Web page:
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The Broadie Helmet

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From the War museum.ca/ Wikipedia

 

Did you know, that beginning in 1916, Canadian soldiers wore “Brodie helmets” during the First World War?

It is hard to believe but early in the First World War, none of the combatants provided steel helmets to their troops. Soldiers of most nations went into battle wearing cloth, felt, or leather headgear that offered no protection from modern weapons. Most soldiers on the front lines just wore fabric caps. The head wounds that many men suffered soon made it clear that moving to steel helmets would save lives but it would be April 1916 before Canadians began to be issued these pieces of protective equipment.  The so-called Brodie helmet (The Brodie helmet is a steel combat helmet designed and patented in London in 1915 by John Leopold Brodie.) was made of a single piece of strong steel.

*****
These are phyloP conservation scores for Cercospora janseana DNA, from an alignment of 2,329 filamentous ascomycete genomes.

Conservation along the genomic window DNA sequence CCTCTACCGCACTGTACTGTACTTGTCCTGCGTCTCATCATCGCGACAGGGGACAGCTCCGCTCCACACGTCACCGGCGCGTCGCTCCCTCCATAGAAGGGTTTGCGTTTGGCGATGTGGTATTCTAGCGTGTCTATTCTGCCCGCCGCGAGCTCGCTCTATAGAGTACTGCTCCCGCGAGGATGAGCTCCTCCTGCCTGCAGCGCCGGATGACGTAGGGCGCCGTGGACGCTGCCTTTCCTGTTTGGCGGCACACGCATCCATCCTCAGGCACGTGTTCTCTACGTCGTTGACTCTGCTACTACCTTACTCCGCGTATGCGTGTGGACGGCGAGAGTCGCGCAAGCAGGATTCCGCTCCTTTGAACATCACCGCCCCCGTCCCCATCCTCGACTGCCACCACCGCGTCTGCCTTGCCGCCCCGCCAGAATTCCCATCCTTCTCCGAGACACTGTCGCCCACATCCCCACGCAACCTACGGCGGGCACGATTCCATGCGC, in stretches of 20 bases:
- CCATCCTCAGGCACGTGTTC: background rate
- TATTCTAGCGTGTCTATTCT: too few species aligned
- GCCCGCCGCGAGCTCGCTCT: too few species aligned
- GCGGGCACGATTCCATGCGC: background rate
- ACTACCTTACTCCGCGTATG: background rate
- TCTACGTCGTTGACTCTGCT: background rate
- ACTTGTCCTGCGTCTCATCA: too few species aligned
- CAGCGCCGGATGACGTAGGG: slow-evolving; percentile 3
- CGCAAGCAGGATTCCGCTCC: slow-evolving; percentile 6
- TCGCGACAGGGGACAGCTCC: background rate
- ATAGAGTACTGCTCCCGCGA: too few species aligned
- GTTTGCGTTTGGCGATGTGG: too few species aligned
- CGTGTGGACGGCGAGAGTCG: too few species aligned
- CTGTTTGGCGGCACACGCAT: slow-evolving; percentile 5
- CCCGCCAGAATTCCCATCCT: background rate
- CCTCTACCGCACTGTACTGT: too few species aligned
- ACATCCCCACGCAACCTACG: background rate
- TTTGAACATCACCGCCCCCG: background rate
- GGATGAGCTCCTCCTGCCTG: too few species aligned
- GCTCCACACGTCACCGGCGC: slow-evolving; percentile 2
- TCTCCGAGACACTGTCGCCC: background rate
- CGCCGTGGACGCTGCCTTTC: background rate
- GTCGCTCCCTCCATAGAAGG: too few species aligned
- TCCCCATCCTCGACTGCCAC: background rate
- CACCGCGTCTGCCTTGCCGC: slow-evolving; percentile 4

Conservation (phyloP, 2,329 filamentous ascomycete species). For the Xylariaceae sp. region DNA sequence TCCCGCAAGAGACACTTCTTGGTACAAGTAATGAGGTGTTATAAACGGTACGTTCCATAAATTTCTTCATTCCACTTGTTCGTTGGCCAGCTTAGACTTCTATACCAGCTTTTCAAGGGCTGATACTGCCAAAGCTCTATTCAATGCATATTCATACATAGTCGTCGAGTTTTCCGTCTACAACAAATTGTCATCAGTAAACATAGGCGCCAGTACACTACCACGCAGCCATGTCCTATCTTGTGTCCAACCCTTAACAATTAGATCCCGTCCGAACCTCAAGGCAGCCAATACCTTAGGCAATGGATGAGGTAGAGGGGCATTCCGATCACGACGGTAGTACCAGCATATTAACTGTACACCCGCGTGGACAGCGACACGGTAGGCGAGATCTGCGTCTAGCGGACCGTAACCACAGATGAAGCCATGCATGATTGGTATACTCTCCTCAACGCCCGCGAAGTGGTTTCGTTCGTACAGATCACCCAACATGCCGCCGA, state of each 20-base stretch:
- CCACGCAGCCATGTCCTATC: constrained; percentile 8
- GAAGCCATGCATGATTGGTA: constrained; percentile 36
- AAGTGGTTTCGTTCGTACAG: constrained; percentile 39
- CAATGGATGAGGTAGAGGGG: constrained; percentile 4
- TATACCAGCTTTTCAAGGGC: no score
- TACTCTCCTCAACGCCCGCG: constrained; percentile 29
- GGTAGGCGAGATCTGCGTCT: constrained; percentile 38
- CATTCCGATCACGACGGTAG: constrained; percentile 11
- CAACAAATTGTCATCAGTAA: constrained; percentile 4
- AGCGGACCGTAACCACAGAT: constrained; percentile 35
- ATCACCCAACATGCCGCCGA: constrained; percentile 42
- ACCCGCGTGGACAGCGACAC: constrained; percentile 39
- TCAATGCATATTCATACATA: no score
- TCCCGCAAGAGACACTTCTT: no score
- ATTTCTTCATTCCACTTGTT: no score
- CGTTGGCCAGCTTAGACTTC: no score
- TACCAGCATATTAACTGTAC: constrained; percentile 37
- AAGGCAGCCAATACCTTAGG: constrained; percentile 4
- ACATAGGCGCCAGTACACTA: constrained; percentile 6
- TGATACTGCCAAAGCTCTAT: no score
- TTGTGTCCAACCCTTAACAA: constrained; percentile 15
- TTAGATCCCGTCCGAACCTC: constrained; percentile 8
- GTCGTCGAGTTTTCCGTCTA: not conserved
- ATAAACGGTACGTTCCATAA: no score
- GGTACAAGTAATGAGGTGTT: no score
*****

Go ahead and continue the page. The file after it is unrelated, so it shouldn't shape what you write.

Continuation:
In modified form it became the Helmet, steel, Mark I in Britain and the M1917 Helmet in the U.S. Colloquially, it was called the shrapnel helmet, Tommy helmet, tin hat, and in the United States the doughboy helmet. Worn by Australians during WW2 and sometimes known as Panic Hat. It was also known as the dishpan hat, tin pan hat, washbasin, battle bowler (when worn by officers), and Kelly helmet. The US version, the M1917, was copied from the British Mk 1 steel helmet of 1916. The German Army called it the Salatschüssel (salad bowl) and some 7.5 million of them would be manufactured during the conflict.



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